Metritis is an inflammation of the uterus (uterine cavity and entire uterine wall), and is generally caused by bacterial infection.
The risk factors for uterine infection include retention of the placenta, poor hygiene in the calving environment, twins, difficult calving and a poor transition diet. Retained placenta is a particularly important predisposing factor for uterine infection.¹
Metritis is characterised by an abnormally enlarged uterus, a foetid watery red-brown or purulent uterine discharge and may be associated with signs of systemic illness (decreased milk yield, dullness or other signs of toxaemia) and fever >39.5ᵒC. It occurs within 21 days after calving, but is most commonly seen in the first 10 days after calving.²
Metritis can vary in severity. Typically we grade metritis from 1 to 3, with 1 being mild and 3 being severe.²
The detection of purulent discharge uterine discharge >21 days after calving is classified as clinical endometritis. The deeper layers of the uterus are not affected by endometritis.
Metritis is a much more severe disease than endometritis and requires a different approach to treatment.
Metritis makes the cow more susceptible to ketosis, displaced abomasum and other postpartum ailments and can lead to impaired fertility – either temporary or permanent – and even, on occasions, to death.
The uterus of cows shortly after calving is usually contaminated with a range of bacteria which originate from the surface of the animal and the environment, but this is not consistently associated with clinical disease². The development of uterine disease depends on the immune response of the cow, as well as the species and number (load or challenge) of bacteria.
Elimination of this contamination will depend on uterine involution, regeneration of the endometrium, and uterine defence mechanisms.
Typically, 25–40% of animals develop clinical metritis in the first 2 weeks after calving, and disease persists in up to 20% of animals as clinical endometritis.¹ The bacteria commonly associated with uterine disease are Escherichia coli, Arcanobacterium pyogenes, Fusobacterium necrophorum and Prevotella species¹.
Some uterine discharge for about two weeks after calving is a normal sign of healthy involution and evacuation of the uterus. But when a foul-smell and fever accompany this watery vaginal discharge, metritis is usually the cause.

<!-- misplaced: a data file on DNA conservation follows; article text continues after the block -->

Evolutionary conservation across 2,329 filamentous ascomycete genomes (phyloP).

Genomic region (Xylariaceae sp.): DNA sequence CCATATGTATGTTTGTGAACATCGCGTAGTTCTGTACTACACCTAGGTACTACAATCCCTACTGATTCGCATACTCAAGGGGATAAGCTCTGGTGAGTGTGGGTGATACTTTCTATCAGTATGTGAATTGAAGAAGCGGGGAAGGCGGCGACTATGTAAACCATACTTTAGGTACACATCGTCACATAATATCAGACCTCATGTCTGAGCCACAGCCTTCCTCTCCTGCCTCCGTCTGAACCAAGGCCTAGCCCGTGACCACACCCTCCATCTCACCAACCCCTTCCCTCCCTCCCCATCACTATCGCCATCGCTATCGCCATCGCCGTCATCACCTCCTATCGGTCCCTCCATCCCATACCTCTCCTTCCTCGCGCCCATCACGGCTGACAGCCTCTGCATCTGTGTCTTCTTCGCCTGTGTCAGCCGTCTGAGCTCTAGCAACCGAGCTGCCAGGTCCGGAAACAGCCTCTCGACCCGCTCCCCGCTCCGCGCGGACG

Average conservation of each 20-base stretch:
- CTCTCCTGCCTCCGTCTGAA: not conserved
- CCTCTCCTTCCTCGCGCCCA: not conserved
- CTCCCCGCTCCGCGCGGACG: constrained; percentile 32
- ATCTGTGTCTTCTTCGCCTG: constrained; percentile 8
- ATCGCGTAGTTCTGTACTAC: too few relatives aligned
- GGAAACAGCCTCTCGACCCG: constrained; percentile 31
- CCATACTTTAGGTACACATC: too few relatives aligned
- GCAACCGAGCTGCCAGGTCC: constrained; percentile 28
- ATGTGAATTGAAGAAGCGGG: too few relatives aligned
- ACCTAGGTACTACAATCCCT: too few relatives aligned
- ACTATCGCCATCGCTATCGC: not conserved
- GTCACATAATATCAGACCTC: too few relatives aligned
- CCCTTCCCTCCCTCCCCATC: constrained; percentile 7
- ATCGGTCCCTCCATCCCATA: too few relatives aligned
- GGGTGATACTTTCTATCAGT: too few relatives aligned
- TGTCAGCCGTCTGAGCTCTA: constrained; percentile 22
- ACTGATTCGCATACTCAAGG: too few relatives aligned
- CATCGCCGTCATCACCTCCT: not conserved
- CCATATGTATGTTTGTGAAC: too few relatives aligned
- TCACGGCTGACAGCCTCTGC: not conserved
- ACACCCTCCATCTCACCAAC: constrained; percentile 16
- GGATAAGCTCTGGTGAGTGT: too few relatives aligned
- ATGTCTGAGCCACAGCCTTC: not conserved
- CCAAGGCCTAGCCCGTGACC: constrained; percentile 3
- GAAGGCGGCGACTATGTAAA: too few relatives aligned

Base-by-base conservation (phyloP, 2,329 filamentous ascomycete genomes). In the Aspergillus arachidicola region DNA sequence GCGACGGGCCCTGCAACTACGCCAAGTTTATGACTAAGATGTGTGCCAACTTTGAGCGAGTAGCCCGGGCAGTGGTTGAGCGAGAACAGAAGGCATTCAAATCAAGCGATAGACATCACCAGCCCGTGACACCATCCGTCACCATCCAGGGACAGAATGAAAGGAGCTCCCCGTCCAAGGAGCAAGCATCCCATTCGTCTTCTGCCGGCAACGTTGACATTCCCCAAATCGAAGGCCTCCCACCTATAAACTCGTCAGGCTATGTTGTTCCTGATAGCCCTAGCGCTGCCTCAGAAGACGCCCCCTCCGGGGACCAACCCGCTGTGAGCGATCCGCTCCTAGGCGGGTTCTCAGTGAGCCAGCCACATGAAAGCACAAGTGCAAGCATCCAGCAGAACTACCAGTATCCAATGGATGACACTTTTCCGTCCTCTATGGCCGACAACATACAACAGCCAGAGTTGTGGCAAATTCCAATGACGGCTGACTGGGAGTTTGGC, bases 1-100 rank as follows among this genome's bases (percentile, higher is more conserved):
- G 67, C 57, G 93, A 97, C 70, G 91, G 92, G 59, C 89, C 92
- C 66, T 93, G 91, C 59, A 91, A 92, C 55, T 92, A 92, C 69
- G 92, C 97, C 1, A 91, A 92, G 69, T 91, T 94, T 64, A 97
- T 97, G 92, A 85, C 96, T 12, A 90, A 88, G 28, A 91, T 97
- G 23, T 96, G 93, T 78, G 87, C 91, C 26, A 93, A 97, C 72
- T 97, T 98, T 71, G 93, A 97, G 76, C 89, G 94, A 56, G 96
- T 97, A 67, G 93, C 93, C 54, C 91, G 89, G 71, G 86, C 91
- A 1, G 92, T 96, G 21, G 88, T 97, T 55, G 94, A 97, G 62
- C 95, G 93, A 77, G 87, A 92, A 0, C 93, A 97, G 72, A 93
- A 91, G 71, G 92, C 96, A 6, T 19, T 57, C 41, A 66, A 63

In addition to the discharge, symptoms include fever, decreased appetite, dehydration, depression and reduced milk production.
The use of clinical records of stillbirth, twins, retained foetal membranes, dystocia and hypocalcemia helps identify animals at risk of uterine disease, but does not provide a specific diagnosis².
The usual method of diagnosis of uterine disease is to withdraw the mucus contents of the vagina manually for examination, using a clean lubricated gloved hand after wiping the vulva using a clean paper towel. Other options are to use vaginoscopy, using autoclavable plastic or disposable foil-lined cardboard vaginoscopes, to visualise the mucus flowing out of the cervix, or to use an instrument to withdraw the vaginal contents¹.
Prompt treatment with a systemic broad-spectrum antibiotic that penetrates into the infected uterus and is active against the metritis causing bacteria as well.
Supportive treatments: rehydration therapy, NSAIDs, propylene glycol, etc.
Little progress has been made toward the control or prevention of retained placenta or uterine disease, however, based on the current understanding of these diseases, the general objective is to support and maintain the cow’s natural immunity to reduce the risk that the inevitable inflammation and bacterial contamination after calving progress to metritis³.
Use these management practices to decrease the incidence of metritis:
Appropriate transition cow management
Clean, dry calving facilities
Sanitary calving assistance
Metritis can have a profound effect on cow performance and profitability, given that the disease can cause1:
Prolonged days open, due to lower conception and oestrus detection rates
Higher insemination costs, due to repeat artificial insemination services
Increased culling rate, resulting in higher replacement costs
Greater costs for veterinary interventions
1. I. Martin Sheldon, Erin J. Williams, Aleisha N.A. Miller, Deborah M. Nash, Shan Herath. Uterine diseases in cattle after parturition. The Veterinary Journal 176, 115–121.
2. I. Martin Sheldon,, Gregory S. Lewis, Stephen LeBlanc, Robert O. Gilbert (2006) Defining postpartum uterine disease in cattle. Theriogenology 65, 1516–1530.
3. Stephen Leblanc (2012), Integrating metabolic and reproductive health in dairy cows. Keynote Lecture- XXVII World Buiatrics Congress, Lisbon.